One of my core beliefs is that if we give people access to the data, information, and tools they need to solve their own problems, they will.
The Maker movement is an example of a group of people who embody this idea. They modify and improve the world around them. They look at a problem and not only say, “I am going to fix that,” but “my community is going to fix that.” The Maker movement is about a return to craft, but upgraded thanks to tools like 3-D printers.
Imagine what would happen if MacGyver had access to a maker space or fab lab. Imagine what will happen as low-cost manufacturing tools allow people experiencing health-related problems to prototype and test solutions.
I see a parallel between the e-patient movement and the Maker movement. I think what happened with the democratization of access to information and data is going to be mirrored in the democratization of design and manufacturing tools.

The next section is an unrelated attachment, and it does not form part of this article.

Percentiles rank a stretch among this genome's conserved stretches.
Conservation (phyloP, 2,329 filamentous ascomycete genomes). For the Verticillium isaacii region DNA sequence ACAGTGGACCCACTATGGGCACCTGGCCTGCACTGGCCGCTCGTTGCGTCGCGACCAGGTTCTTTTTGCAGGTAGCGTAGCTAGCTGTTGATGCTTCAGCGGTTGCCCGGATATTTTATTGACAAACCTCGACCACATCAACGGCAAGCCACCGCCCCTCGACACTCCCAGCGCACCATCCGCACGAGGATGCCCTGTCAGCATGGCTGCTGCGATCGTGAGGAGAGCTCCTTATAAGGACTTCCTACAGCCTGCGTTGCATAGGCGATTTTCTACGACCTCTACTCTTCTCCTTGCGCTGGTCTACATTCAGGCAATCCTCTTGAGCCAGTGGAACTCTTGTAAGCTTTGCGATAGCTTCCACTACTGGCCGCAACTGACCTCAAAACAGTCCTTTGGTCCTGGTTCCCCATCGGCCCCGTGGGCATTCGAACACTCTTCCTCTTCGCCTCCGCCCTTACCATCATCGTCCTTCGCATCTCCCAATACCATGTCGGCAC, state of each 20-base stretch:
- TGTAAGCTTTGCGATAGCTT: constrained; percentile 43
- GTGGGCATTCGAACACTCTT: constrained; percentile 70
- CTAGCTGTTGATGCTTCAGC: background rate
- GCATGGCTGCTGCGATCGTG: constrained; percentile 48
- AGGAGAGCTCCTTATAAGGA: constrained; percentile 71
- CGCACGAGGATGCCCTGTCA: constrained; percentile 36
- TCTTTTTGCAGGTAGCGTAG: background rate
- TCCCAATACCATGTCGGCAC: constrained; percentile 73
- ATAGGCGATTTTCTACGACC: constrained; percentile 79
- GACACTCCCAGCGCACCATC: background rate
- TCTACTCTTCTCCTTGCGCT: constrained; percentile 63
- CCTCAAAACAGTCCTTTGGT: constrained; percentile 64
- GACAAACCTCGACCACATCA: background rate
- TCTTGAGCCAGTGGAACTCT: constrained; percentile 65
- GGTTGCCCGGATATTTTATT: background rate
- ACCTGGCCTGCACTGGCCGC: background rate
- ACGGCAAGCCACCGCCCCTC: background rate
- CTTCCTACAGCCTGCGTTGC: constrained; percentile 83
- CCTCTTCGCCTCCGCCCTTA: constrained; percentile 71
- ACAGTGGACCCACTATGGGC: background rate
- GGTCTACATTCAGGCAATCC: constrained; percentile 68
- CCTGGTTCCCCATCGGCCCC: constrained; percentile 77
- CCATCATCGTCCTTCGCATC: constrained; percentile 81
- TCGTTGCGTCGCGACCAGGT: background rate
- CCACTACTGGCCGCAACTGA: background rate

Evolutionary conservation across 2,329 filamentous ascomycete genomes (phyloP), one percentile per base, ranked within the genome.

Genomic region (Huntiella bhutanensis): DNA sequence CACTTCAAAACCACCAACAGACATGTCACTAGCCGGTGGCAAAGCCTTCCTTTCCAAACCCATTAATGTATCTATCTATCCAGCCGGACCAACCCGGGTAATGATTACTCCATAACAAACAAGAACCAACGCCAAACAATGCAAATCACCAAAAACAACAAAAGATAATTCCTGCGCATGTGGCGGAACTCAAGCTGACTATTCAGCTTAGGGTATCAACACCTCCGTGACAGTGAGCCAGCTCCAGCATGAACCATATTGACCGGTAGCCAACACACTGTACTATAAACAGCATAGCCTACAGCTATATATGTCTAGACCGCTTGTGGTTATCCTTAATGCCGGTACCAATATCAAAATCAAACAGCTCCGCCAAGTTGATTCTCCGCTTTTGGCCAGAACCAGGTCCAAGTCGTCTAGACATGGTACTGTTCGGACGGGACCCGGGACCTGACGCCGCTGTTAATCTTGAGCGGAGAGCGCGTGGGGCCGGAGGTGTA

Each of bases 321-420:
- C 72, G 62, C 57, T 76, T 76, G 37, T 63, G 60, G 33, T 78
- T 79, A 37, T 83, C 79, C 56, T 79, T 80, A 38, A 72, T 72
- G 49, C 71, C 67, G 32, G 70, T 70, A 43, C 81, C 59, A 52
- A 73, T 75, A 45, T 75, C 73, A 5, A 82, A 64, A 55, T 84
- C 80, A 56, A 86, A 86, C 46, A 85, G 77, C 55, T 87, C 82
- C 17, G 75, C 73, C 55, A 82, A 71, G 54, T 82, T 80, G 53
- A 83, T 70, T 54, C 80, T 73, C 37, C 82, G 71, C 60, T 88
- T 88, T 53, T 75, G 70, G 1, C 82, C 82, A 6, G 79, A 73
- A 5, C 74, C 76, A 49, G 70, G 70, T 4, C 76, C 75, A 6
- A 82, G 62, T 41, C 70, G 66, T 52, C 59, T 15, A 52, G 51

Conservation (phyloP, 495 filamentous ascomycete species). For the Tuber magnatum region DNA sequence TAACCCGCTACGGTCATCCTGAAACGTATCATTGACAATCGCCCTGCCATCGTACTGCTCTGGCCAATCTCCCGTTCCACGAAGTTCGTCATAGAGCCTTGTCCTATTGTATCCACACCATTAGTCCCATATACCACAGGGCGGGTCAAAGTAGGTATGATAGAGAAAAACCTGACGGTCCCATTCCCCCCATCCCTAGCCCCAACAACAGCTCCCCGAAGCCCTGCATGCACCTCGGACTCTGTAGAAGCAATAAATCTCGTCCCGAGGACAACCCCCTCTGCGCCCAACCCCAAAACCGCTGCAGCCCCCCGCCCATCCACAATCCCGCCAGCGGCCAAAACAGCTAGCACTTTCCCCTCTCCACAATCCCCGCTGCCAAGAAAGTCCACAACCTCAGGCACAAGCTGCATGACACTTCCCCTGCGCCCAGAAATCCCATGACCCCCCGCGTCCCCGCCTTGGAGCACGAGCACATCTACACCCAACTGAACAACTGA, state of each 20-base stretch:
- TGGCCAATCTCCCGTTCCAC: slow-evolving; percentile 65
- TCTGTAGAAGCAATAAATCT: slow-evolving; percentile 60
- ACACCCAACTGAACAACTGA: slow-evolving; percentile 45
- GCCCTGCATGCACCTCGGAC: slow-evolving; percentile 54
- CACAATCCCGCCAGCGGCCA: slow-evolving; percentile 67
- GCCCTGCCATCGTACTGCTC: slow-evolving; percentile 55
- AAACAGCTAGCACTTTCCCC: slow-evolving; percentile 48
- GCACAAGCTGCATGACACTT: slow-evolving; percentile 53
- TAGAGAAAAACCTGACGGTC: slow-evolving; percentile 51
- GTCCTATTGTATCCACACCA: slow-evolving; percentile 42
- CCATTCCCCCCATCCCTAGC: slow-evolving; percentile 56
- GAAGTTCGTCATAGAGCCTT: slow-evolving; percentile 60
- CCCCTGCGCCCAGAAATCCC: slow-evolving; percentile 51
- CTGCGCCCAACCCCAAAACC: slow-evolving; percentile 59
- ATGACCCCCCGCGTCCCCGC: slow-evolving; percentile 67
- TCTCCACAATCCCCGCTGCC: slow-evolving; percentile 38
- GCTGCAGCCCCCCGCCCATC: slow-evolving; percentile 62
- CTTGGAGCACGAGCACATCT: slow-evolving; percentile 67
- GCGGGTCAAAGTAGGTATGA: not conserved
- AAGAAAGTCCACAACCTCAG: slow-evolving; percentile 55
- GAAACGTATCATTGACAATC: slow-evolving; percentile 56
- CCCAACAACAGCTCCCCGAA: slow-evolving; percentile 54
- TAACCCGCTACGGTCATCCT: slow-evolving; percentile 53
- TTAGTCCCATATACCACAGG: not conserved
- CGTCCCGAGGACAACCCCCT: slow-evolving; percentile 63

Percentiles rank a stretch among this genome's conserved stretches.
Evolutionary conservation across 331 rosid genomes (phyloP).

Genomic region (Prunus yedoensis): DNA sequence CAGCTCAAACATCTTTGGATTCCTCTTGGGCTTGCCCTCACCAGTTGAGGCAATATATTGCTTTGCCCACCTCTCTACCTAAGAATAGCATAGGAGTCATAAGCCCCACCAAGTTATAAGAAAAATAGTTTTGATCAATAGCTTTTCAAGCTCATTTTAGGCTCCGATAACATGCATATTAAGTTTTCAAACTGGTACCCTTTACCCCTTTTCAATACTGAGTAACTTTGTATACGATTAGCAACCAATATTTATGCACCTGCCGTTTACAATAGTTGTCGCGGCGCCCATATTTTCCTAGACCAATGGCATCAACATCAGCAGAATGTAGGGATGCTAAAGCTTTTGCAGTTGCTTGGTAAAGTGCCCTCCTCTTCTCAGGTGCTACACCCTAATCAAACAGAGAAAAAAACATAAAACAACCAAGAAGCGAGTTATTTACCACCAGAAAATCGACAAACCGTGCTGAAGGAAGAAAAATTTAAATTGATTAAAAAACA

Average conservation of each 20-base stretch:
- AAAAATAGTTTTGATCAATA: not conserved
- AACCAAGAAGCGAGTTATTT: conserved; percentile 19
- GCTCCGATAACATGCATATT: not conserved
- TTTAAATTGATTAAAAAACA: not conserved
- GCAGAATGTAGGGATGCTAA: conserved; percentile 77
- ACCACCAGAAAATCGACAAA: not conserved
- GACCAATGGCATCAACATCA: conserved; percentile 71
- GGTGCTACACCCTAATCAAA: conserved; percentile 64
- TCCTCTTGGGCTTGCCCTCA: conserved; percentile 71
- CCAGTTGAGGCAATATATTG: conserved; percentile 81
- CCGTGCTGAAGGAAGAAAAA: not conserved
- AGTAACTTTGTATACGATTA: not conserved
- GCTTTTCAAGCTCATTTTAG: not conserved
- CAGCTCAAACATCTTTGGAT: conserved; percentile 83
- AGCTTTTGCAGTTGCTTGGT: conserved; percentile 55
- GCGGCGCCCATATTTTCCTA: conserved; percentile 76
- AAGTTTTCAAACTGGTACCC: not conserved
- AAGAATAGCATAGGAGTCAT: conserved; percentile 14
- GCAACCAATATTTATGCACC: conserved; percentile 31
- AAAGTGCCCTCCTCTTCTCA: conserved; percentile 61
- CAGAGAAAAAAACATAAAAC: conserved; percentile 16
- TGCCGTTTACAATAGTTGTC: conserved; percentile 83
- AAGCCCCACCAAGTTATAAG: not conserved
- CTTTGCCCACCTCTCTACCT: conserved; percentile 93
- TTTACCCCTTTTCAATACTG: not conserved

We know that to untangle and improve our health care system we are going to need all the ingenuity and help we can get. Let’s do what we can to put tools into people’s hands. Let’s build people’s confidence about prototyping and testing ideas. Let’s see what people do when we give them access to their own data.
For more on this theme, check out my Stanford Medicine X keynote from 2016:
Featured image: Shea Metzgar working on her project for the inaugural George Hacks, a medical and assistive device hackathon held at George Washington University on March 24-25, 2018. Read about what the top four teams came up with in just 24 hours. Credit: Isabella Sardegna.